Feinstein laid the blame squarely on the governor and legislature, who "have so brazenly used the judicial branch as their ATM in an attempt to solve" the budget crisis. "We cannot be their ATM any longer." State lawmakers have left the courts no choice, she said, adding that the trial courts "are at the bottom of the priority list in Sacramento."

The Judicial Council and the AOC came in for a tongue-lashing as well. Feinstein said she is "very frustrated" with the Judicial Council, which she said is dominated by two or more counties. More than a billion dollars has been spent on CCMS, which Feinstein believes should be severely cut back or jettisoned entirely. At this point, however, she said, "I don't think anything the Judicial Council does will be sufficient. We're too deep into the problem." Without being specific, Feinstein said she's been "disappointed" in some of the AOC's decisions because they've not been "in the best interests of this court or San Francisco."

Ronald G. Overholt, recently named interim administrative director of the AOC, said the AOC is wrestling with the same budget problems as the trial courts. "We're not avoiding them or somehow immune from them whatsoever," he said. 

He denied charges that the administrative offices have been on a hiring spree, adding that the AOC plans layoffs, eliminating 100 vacant positions and continuing furloughs of the past two and a half years. He also noted the AOC is taking the heaviest brunt of the reduced judicial budget. "The villain here is the economy and it affects all of us," he said.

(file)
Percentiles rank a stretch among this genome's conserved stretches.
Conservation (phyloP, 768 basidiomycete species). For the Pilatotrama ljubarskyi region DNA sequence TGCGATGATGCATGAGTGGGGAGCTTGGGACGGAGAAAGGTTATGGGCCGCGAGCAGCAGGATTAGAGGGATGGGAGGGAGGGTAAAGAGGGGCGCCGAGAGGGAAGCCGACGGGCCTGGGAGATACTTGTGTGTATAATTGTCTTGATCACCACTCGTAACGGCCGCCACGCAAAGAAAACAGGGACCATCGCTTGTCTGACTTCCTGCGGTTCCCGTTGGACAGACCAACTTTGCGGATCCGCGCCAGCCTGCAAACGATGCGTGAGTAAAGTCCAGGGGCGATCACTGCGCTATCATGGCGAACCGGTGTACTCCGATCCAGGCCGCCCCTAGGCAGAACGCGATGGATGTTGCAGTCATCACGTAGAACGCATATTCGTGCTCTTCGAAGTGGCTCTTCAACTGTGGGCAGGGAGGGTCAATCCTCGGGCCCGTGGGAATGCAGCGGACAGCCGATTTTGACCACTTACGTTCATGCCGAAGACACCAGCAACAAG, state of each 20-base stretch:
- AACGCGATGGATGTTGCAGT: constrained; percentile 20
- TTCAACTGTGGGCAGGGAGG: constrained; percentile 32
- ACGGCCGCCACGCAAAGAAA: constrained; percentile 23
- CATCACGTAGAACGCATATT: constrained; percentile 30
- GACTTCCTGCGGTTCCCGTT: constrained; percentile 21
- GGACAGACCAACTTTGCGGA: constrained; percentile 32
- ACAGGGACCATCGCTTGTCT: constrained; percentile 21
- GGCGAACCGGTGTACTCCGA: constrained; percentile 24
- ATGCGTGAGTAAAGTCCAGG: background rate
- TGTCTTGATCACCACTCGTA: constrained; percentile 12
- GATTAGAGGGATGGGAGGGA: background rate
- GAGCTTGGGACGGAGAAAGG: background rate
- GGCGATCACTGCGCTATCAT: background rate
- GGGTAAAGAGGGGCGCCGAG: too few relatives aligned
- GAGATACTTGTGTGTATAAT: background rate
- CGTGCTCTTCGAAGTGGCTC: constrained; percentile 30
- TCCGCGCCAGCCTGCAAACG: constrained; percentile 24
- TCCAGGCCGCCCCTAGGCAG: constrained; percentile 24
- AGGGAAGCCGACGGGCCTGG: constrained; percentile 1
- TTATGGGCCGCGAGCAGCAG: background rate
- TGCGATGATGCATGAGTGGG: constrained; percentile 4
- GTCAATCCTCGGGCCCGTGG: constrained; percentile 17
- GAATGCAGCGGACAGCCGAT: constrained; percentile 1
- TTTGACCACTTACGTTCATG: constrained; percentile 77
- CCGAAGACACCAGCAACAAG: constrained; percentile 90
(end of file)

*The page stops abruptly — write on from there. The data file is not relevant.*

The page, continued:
Since 2009, the judicial branch baseline budget has been reduced by 30 percent, so local courts have some experience working with less. For almost a year in 2009 and 2010, the courts closed every third Wednesday of each month. Many judges took 5 percent voluntary pay cuts and court fees increased. Santa Clara, Los Angeles, San Mateo, Alameda, Contra Costa, Napa and Sacramento are just a few counties that have already laid off workers or not filled vacant positions. San Mateo stopped accepting court papers for family law, civil or probate cases in one courthouse.

That has resulted in longer waits in line, longer time for divorces to be completed, and slower child and spousal support determinations, among other things.

"We can all talk in the abstract about reductions, cuts, mitigation and budget numbers," Kern County Superior Court Judge David Lampe told the Judicial Council. "But we all understand that we are really talking about people's lives."

Diane Curtis and Kristina Horton Flaherty contributed to this report.